Service Provider Breach

When a company who you use gets hacked your data may have been exposed to the cyber criminals - or the world if the information was published online by mistake.

Your data may be used by cyber criminals to access that account or to target you in future cyber crimes. For example if they get your email address and password then they are likely to either try to log in to your other accounts or send you a phishing email trying to trick you into enabling a cybercrime.

Use this guide if you have been notified that a service, app, company or website you use has been hacked.

Approaches to dealing with a Service Provider Breach

Every breach is different and the impact on you may range from harmless to devastating. Here are some key things to do in any situation.

  1. Check it is real - if you received a direct message from the company - an email, call or text - first of all you need to make sure you are not being tricked by a cyber criminal. The best thing you can do is go directly to the companies website and look for evidence that they are talking about a breach. Most will have a banner on their homepage or an item in the news section. You can also contact the company directly and ask about the breach. Do not use any links provided in an email, text or phone call to contact the company - they may be fake.

  2. Find the providers guidance - the hacked company will provide some specific guidance for what you should do next. This will cover what has happened, what you should do next and what support the company can offer you. This will always be on the companies website - or at least linked from the companies website.

  3. Change the exposed username & password - Whether these details have been hacked or not, it is always a good idea to change your login details. If available you also want to enable two-factor authentication to add an extra layer of security. Remember if you use these login details elsewhere you need to change those too.

  4. Understand what data has been accessed - Once you know what data has been exposed you need to think through the wider impact. If you use the same username and password combination on other sites then you need to go and change then ASAP. You also need to be conscious that you may receive malicious emails to that email address. If something more private has been exposed, like your messages, sexuality or extracurricular activities, then you will need to think through what to do next.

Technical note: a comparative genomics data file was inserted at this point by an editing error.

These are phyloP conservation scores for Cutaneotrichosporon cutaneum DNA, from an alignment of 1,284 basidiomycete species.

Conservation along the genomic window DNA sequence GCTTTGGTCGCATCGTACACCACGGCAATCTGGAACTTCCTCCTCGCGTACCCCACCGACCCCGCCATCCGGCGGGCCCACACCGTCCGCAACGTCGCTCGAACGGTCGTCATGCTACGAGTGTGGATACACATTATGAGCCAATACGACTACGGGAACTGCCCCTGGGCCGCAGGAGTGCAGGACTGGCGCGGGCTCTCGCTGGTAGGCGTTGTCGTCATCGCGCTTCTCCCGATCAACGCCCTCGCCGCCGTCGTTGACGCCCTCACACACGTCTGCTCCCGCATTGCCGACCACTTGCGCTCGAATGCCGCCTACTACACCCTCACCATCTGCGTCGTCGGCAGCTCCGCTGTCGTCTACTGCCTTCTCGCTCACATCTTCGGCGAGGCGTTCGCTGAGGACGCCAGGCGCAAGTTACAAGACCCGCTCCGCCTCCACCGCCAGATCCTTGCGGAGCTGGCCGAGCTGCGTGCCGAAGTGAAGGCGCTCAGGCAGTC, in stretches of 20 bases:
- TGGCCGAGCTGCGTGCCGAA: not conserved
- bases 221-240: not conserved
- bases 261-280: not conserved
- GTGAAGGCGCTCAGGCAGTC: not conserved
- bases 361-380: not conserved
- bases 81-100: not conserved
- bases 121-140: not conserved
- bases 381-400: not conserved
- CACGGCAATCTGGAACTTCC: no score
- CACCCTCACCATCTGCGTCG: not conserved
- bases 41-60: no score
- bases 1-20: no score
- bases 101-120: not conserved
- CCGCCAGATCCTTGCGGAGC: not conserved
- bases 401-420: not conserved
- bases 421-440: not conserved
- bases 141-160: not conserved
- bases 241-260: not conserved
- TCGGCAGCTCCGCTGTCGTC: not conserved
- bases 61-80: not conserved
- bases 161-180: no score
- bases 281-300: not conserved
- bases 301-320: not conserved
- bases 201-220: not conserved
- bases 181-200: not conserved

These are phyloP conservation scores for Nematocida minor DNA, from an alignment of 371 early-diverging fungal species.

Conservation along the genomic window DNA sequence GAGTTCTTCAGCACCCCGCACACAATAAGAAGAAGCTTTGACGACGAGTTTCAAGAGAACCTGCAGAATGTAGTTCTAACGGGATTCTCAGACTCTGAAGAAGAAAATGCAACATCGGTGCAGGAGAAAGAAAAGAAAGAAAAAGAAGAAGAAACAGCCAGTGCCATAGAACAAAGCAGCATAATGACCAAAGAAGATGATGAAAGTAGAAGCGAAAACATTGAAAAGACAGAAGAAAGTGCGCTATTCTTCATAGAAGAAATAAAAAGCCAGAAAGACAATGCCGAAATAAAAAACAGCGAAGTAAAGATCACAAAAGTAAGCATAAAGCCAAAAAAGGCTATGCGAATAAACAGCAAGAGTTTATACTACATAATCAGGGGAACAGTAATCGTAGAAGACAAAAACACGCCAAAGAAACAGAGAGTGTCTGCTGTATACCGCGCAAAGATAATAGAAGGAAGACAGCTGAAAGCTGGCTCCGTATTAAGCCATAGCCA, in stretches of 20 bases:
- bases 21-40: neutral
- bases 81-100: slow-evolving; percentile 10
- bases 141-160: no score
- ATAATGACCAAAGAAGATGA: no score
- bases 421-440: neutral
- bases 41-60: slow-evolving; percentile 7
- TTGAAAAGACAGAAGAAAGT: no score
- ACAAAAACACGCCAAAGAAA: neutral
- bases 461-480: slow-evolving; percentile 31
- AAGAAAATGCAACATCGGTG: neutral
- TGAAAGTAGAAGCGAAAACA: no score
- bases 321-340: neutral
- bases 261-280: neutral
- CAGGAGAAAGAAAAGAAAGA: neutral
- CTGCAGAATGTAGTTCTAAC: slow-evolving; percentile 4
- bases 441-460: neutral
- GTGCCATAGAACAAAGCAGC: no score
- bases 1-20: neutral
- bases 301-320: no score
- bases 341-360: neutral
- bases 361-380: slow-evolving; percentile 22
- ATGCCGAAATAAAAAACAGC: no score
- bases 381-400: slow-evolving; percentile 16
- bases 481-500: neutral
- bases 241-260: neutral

5. Contact the provider - it may be worth contacting the provider directly and asking for more detail around your specific account. They may be able to share more with you one to one than they could in the press or over email. Be aware their customer support team is likely to be very busy!

  6. Keep up to date with the news - it often takes time for a company to realise the extent of a breach. Even when they know the data has been accessed, it can take days and even weeks to investigate how the hacker got in and what they did. Companies may release more detail as they find out more from their internal investigation, so keep up to date with the news surrounding the breach.

  7. Monitor your security - Now your data is in the hands of criminals you have to be switched on to your online security posture. Be careful of calls, text messages and emails. Check the security settings of your devices and online accounts and investigate anything suspicious. Use sites like Get Safe Online or Cyber Aware to improve and understand your security.

  8. Take advantage of free security offerings - many organisations who are hacked offer its customers free security tools to help them deal with the impact of their data being known to cyber criminals. This might be free credit score checks, free security software or access to expert advice. This will be listed on the providers website alongside the breach notification.

How do I minimise the damage of a Service Provider Breach in future?

  1. Have unique passwords for each account - this takes extra effort, although a password manager makes it easier, but has a big impact if one set of log in details is hacked. At least make sure that your email and online bank account has a secure separate password.

  2. Check if you have been pwned - the haveibeenpwned.com website, run by cyber security experts, is a great tool for understanding if your information has been hacked in known public breaches. You enter your email address and it tells you what breaches the email address is linked to and what information was gained by hackers. Make sure that none of your current login details match those in past breaches.

  3. Be good at security - Use sites like Get Safe Online or Cyber Aware to improve and understand your security. The more secure you are, the more likely the cyber criminal is to move on to an easier target.

  4. Take advantage of service providers free security settings - every device you have and online account you use will have a security or privacy section. Unfortunately, not all the security settings are on by default, but it is easy to review and switch them on. Two-factor authentication and account recovery information are key.

  5. Select secure providers - when you are choosing an app or an online account think about security. Check what security they have, if they have a history of being hacked or that they have a security certification like Cyber Essentials.

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To help people like you we rely 100% on donations from people like you.